systems typically follow a hierarchical approach. At the lower levels are modules such as background foreground segmentation, tracking and object detection. At the mid-level are action-recognition modules. At the high-level are the reasoning engines which encode the activity semantics based on the lower level action-primitives. Thus it is necessary to gain an understanding of both these problem domains to enable real-life deployment of systems [1]. A quick preview of the various approaches that fall under each of these categories is shown in figure 1.

    Fig1: Overview of approaches for activity and action recognition.

    On the other hand, for Activities we usually refer to the complex sequence of actions performed by several humans who could be interacting with each other in a constrained manner. They are typically characterized by much longer temporal durations, e.g. two persons shaking hands or two persons fighting with each other. There are so many approaches for detecting activity and action, depending on their categories the relative approaches get select. For e.g. Real life activity recognition

    Methods for recognizing actions:

    1. Non Parametric Approach

2D-templates: One of the earliest attempts at action recognition without relying on 3-D structure estimation was proposed by Polana and Nelson [2]. First, they perform motion- detection and tracking of humans in the scene. After tracking, a cropped sequence containing the human is constructed. Scale changes are compensated for by normalizing

the size of the human. A periodicity index is computed for the given action and the algorithm proceeds to recognize the action if it is found to be sufficiently periodic. To perform recognition, the periodic sequence is segmented into individual cycles using the periodicity estimate and combined to get an average-cycle. The average-cycle is divided into a few temporal segments and flow based features are computed for each spatial location in each segment. The flow-features in each segment are averaged into a single frame. The average flow frames within an activity-cycle form the templates for each action class. Bobick and Davis [3] proposed

temporal templates as models for actions. In their approach, the first step involved is background subtraction, followed by an aggregation of a sequence of background subtracted blobs into a single static image. They propose two methods of aggregation the first method gives equal weight to all images in the sequence, which gives rise to a representation called the Motion Energy Image (MEI). The second method gives decaying weights to the images in the sequence with higher weight given to new frames and low weight to older frames. This leads to a representation called the Motion History Image (MHI).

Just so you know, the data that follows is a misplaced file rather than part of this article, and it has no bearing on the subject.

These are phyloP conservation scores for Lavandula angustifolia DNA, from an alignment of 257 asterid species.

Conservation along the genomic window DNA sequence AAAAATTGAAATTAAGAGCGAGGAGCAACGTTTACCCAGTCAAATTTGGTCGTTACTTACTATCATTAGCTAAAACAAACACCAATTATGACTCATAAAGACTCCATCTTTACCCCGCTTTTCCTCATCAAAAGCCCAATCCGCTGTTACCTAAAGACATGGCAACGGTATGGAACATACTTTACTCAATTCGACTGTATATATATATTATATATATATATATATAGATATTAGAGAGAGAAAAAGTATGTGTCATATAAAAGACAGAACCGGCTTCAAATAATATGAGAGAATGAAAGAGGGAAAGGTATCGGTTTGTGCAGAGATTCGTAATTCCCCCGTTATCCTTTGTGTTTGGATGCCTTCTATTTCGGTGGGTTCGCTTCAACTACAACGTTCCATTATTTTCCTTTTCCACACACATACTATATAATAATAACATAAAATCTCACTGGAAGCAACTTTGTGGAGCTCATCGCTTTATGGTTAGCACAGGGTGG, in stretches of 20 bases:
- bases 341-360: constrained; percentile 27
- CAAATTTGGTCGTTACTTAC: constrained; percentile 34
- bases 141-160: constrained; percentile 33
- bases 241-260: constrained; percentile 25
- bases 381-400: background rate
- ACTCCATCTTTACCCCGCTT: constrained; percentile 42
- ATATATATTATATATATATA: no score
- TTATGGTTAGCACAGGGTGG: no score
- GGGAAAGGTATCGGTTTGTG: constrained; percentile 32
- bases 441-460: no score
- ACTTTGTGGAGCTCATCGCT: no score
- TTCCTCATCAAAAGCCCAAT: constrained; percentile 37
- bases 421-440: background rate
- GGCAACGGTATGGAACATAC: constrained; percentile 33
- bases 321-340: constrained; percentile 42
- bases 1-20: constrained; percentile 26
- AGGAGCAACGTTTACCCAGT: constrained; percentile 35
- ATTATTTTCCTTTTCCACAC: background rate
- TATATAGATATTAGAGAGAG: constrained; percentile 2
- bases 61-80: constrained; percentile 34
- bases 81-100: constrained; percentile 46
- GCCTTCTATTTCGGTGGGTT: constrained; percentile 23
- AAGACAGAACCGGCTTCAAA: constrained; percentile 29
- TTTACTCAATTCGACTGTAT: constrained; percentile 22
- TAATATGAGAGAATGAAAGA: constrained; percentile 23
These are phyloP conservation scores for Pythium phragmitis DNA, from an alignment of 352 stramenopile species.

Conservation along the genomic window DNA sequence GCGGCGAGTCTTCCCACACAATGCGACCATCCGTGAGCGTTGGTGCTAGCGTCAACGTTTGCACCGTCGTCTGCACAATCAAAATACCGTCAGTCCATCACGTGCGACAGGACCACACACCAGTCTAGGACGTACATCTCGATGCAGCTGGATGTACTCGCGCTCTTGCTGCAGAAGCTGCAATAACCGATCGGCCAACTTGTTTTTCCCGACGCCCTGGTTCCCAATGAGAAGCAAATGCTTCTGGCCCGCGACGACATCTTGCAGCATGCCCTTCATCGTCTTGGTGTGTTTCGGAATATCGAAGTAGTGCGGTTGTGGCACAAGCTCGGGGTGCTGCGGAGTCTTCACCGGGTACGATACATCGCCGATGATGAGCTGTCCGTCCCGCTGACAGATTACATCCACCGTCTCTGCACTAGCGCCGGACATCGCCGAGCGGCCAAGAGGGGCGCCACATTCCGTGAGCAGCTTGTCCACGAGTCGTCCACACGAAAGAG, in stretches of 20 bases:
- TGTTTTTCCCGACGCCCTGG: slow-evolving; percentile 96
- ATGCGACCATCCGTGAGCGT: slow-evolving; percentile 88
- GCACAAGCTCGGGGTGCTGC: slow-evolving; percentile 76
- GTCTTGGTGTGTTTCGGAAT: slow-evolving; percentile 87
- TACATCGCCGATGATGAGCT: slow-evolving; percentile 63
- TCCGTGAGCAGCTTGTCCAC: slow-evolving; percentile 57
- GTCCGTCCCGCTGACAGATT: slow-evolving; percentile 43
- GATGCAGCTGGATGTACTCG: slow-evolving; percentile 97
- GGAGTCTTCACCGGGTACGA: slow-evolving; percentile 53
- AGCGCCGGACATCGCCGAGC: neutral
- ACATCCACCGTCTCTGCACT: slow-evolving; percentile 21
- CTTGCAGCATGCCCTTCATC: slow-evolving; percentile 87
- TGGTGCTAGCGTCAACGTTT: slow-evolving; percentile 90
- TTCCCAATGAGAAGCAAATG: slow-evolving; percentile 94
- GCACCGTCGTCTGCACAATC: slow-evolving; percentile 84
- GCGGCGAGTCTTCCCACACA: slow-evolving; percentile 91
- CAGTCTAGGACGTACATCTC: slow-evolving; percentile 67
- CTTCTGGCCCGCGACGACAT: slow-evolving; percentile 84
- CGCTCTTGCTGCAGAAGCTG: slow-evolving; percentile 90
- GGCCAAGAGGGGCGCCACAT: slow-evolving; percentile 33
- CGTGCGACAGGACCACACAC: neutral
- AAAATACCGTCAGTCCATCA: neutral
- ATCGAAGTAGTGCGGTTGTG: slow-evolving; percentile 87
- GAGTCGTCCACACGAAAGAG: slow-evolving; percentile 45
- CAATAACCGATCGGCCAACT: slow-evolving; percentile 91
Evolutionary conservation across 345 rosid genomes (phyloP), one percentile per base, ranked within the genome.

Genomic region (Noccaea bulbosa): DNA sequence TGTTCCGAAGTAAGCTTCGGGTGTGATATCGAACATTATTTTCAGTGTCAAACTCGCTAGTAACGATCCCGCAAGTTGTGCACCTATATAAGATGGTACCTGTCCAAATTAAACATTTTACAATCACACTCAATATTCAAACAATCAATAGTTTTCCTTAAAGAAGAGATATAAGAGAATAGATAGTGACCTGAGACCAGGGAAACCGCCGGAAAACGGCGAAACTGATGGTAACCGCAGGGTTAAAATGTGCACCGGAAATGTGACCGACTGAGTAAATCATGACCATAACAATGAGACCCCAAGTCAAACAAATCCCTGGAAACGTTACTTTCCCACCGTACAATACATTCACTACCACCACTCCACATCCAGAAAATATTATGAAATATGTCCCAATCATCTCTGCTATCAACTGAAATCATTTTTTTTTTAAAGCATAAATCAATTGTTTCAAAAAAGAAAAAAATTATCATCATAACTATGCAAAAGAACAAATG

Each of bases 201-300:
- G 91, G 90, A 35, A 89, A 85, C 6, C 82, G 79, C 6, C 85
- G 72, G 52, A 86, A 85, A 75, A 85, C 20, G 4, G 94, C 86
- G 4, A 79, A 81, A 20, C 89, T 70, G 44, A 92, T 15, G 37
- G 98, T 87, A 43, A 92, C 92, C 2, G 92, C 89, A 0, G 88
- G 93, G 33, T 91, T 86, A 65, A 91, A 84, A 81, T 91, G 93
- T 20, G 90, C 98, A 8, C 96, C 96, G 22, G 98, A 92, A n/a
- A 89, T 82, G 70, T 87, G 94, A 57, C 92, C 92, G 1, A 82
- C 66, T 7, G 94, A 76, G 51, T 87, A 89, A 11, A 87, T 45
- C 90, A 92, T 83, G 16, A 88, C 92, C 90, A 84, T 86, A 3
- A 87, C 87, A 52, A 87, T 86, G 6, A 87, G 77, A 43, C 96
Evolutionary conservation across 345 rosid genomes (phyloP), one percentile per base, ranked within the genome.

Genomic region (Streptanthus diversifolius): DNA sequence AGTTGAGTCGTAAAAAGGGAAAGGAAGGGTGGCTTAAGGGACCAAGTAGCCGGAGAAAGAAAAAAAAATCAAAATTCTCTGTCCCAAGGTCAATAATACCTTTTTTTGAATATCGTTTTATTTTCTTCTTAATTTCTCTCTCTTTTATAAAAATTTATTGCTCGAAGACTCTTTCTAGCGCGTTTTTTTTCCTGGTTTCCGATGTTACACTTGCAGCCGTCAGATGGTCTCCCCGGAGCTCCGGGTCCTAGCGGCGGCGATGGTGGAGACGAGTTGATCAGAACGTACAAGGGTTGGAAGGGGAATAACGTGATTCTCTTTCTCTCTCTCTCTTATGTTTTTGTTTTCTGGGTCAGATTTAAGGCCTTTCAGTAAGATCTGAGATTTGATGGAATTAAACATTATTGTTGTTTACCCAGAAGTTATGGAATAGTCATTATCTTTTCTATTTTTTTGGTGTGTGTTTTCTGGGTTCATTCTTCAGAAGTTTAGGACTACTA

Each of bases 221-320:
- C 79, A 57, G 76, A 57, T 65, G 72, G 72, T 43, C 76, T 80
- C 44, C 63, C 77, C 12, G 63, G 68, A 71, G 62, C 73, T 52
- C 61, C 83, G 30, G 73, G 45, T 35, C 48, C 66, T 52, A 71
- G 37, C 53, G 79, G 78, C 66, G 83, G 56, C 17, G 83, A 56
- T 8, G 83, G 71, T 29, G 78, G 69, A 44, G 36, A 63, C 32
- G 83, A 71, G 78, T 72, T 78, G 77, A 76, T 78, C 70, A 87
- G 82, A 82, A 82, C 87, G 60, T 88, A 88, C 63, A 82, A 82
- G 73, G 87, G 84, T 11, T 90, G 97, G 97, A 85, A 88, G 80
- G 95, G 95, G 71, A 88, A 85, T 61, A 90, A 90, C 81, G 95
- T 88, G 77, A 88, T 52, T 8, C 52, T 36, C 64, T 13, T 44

Fig. 2. Temporal templates similar to [3]. Left: Motion Energy Image of a sequence of a person raising both hands, Right: Motion History Image of the same action.

The MEI and MHI together comprise a template for a given action. From the templates, translation, rotation and scale invariant Hu-moments [4] are extracted which are then used for recognition. It was shown in [3] that MEI and MHI have

sufficient discriminating ability for several simple action classes such as sitting dow,

bending, crouching and other aerobic postures. However, it was noted in [5] that MEI and MHI lose discriminative power for complex activities due to over-writing of the motion history and hence are unreliable for matching.

3D Object models: Successful application of models and algorithms to object recognition problems led researchers in action recognition to propose alternate representations of actions as spatio temporal objects. Syeda-Mahmood et al. proposed a representation of actions as generalized cylinders in the joint (x, y, t) space [6]. Yilmaz and Shah [7] represent actions as 3- D objects induced by stacking together tracked 2- D object contours. A sequence of 2-D contours in (x, y) space can be treated as an object in the joint (x, y, t) space. This representation encodes both the shape and motion characteristics of the human. From the (x, y, t) representation, concise descriptors of the objects surface are extracted corresponding to geometric features such as peaks, pits, valleys and ridges. Since this approach is based on stacking together a sequence of silhouettes, accurate correspondence between points of successive silhouettes in the sequences needs to be established. Quasi view invariance for this representation was shown theoretically by assuming an affine camera model. Similar to this approach, [8] proposed using background subtracted blobs instead of contours, which are then stacked together to create an (x, y, t) binary space- time volume Since this approach uses background subtracted blobs, the problem of establishing correspondence between points on contours in the sequence does not exist. From this space time volume, 3-D shape descriptors are extracted by solving a Poisson equation [8]. Since these approaches